That way, people had to get an invitation to be able to join, and so they perhaps valued it more.

DS: So, my first Gmail address.

LA: Like that! Or, The Facebook back in the day, you know? Because it was somewhat exclusive, it was kind of a cool thing to get an invitation, to be able to participate in it.

I have found for a lot of the same reasons that people use podcasts, and where there’s been this resurgence in podcasts as led by Joe Rogan and then so many others after that, where the fact that you can multi-task by listening and driving is a great advantage. Also, you can listen to a podcast on something of very personal interest and go into it in great depth. Likewise, some of these Clubhouse chats can go on for half an hour, forty-five minutes, maybe even an hour where you’re having a conversation and it’s moderated by leaders who are inviting people in to share their perspective.

So, it isn’t as noisy. It’s got audio, but it’s not as noisy as a Twitter chat where anybody can use the hashtag and jump in with a point.

DS: Should providers be considering using this for, a weekly health chat and getting their physicians out in the world? Or is there relevance for Marcom teams?

LA: I think there’s something to be explored there to at least test it, to see how it works in your particular context. One of the beauties of it is that, unlike Zoom, Facebook Live, or some of the other platforms that include video, there just isn’t as much production.

It can be much more informal. You can just do it with a smartphone because that’s the only way you can do it. You don’t have to be worried about hair and makeup and lighting; you can be focusing much more on the nature of the content of the conversation without having to worry about some of the aesthetics. It’s kind of like video killed the radio star, you know, back in the day.

This is sort of like the radio stars’ revenge.

DS: All right, let’s move on to the final section. We’ll get better titles for each of these sections. Tip of the day. With so much happening around nurses and doctors getting more involved in talking about their field, work, and what they’re seeing within the four walls of their facility, there is much more noise and, frankly, anger on social media, on all sides.

Consequently, it’s a really good time to be evaluating your social media policy.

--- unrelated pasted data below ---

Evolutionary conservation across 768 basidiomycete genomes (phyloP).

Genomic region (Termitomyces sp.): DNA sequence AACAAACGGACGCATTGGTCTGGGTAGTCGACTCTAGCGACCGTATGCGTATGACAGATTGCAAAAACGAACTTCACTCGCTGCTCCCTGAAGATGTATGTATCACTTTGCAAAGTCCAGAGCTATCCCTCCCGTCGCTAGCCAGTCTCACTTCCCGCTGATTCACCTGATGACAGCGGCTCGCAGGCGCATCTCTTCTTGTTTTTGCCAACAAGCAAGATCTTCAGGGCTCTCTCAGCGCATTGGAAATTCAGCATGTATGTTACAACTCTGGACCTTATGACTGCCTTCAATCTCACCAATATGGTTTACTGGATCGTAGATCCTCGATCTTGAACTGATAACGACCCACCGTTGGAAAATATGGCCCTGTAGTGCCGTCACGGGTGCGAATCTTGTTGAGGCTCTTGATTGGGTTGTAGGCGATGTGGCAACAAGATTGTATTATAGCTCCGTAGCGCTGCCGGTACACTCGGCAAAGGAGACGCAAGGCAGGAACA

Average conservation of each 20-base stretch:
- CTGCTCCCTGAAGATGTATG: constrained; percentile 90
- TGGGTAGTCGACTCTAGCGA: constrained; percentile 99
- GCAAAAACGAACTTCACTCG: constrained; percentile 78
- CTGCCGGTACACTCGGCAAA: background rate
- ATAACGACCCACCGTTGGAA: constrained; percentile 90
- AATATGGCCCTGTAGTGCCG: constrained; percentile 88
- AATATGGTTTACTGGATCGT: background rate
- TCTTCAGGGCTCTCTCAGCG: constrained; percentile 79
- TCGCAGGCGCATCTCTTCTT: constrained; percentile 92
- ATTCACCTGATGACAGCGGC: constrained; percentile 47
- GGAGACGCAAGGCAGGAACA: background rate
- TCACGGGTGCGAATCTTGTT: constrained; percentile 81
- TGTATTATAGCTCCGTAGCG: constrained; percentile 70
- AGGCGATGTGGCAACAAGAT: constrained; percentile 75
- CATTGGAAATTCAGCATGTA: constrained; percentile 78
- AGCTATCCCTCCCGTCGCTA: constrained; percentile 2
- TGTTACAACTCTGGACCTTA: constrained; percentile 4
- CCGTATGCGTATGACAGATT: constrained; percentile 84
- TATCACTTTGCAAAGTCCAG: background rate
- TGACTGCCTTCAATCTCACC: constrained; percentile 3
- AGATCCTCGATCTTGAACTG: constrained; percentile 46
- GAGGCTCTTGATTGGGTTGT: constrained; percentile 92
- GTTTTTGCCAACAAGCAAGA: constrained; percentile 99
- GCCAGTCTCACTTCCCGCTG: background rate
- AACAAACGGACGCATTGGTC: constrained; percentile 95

What are one or two key tips for a good, strong social media policy for a healthcare provider when they’re looking to ensure that their employees are staying in line without stifling the conversation?

LA: I definitely agree with wanting to facilitate it and make it encouraging, and putting up guardrails instead of roadblocks. I think the other one of the other elements is just to make sure that you’re legal with it. A lot of times people will want to put in a policy that says, you can’t say anything bad about our organization online that reflects poorly on us. The National Labor Relations Board has said that concerted efforts and discussions around wages, hours, and working conditions are protected speech and you need to guard people’s ability to do that. So, you have to realize that there will be the good with the bad, but that you can have standards for professionalism and for mutual respect.

That rule applies whether people are on duty or off. I think the other part of it is effective communication of the policy, and that the idea isn’t to be a “Gotcha!” thing. It isn’t, “Oh, good, we can fire you.” It’s, “How do we keep people out of the ditch. How do we keep people from doing things that will reflect poorly on the organization?”

It just isn’t good practice – they get into a heated discussion and they kind of spout off on something. It’s important just to be in front of people, to be giving them guidance with examples of the kinds of things that they can do and should do, then the things that they would be best to avoid. Training and education, I think, are the really key elements.

DS: Alright, well, thanks. First episode, first conversation, in the books.

LA: Magically edited to sound super smart!

DS: You know, that’s what I do.